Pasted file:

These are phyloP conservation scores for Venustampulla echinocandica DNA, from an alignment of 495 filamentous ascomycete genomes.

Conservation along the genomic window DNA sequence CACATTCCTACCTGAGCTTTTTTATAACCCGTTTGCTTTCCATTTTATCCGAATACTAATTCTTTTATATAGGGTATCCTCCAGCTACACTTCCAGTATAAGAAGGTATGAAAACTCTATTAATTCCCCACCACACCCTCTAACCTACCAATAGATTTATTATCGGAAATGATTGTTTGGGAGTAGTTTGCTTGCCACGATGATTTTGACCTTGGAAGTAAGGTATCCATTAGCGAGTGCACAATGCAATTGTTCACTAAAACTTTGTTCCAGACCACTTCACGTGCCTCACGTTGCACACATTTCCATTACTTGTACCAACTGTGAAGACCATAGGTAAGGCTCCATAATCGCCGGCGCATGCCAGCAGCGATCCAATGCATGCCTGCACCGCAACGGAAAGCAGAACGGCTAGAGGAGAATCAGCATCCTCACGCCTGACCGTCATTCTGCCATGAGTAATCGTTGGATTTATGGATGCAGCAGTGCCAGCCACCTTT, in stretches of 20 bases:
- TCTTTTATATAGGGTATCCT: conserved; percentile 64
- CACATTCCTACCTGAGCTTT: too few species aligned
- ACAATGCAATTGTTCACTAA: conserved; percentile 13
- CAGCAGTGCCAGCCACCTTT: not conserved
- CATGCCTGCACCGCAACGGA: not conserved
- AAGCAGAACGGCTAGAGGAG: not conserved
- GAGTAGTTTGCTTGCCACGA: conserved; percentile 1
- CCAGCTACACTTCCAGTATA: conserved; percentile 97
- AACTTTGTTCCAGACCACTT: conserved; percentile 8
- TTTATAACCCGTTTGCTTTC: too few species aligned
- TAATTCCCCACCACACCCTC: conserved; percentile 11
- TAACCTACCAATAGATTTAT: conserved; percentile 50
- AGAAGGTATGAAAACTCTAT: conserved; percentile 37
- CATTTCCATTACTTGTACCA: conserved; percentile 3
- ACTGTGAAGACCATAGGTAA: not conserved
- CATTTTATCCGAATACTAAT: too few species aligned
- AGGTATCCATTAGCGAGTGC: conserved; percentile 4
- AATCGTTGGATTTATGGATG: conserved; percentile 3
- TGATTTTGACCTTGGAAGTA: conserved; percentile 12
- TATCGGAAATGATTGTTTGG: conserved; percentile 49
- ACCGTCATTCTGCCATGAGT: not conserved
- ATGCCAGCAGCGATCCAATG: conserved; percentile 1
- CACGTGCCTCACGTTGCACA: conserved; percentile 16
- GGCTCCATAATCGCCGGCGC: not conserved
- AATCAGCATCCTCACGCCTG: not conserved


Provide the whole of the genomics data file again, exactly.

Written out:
These are phyloP conservation scores for Venustampulla echinocandica DNA, from an alignment of 495 filamentous ascomycete genomes.

Conservation along the genomic window DNA sequence CACATTCCTACCTGAGCTTTTTTATAACCCGTTTGCTTTCCATTTTATCCGAATACTAATTCTTTTATATAGGGTATCCTCCAGCTACACTTCCAGTATAAGAAGGTATGAAAACTCTATTAATTCCCCACCACACCCTCTAACCTACCAATAGATTTATTATCGGAAATGATTGTTTGGGAGTAGTTTGCTTGCCACGATGATTTTGACCTTGGAAGTAAGGTATCCATTAGCGAGTGCACAATGCAATTGTTCACTAAAACTTTGTTCCAGACCACTTCACGTGCCTCACGTTGCACACATTTCCATTACTTGTACCAACTGTGAAGACCATAGGTAAGGCTCCATAATCGCCGGCGCATGCCAGCAGCGATCCAATGCATGCCTGCACCGCAACGGAAAGCAGAACGGCTAGAGGAGAATCAGCATCCTCACGCCTGACCGTCATTCTGCCATGAGTAATCGTTGGATTTATGGATGCAGCAGTGCCAGCCACCTTT, in stretches of 20 bases:
- TCTTTTATATAGGGTATCCT: conserved; percentile 64
- CACATTCCTACCTGAGCTTT: too few species aligned
- ACAATGCAATTGTTCACTAA: conserved; percentile 13
- CAGCAGTGCCAGCCACCTTT: not conserved
- CATGCCTGCACCGCAACGGA: not conserved
- AAGCAGAACGGCTAGAGGAG: not conserved
- GAGTAGTTTGCTTGCCACGA: conserved; percentile 1
- CCAGCTACACTTCCAGTATA: conserved; percentile 97
- AACTTTGTTCCAGACCACTT: conserved; percentile 8
- TTTATAACCCGTTTGCTTTC: too few species aligned
- TAATTCCCCACCACACCCTC: conserved; percentile 11
- TAACCTACCAATAGATTTAT: conserved; percentile 50
- AGAAGGTATGAAAACTCTAT: conserved; percentile 37
- CATTTCCATTACTTGTACCA: conserved; percentile 3
- ACTGTGAAGACCATAGGTAA: not conserved
- CATTTTATCCGAATACTAAT: too few species aligned
- AGGTATCCATTAGCGAGTGC: conserved; percentile 4
- AATCGTTGGATTTATGGATG: conserved; percentile 3
- TGATTTTGACCTTGGAAGTA: conserved; percentile 12
- TATCGGAAATGATTGTTTGG: conserved; percentile 49
- ACCGTCATTCTGCCATGAGT: not conserved
- ATGCCAGCAGCGATCCAATG: conserved; percentile 1
- CACGTGCCTCACGTTGCACA: conserved; percentile 16
- GGCTCCATAATCGCCGGCGC: not conserved
- AATCAGCATCCTCACGCCTG: not conserved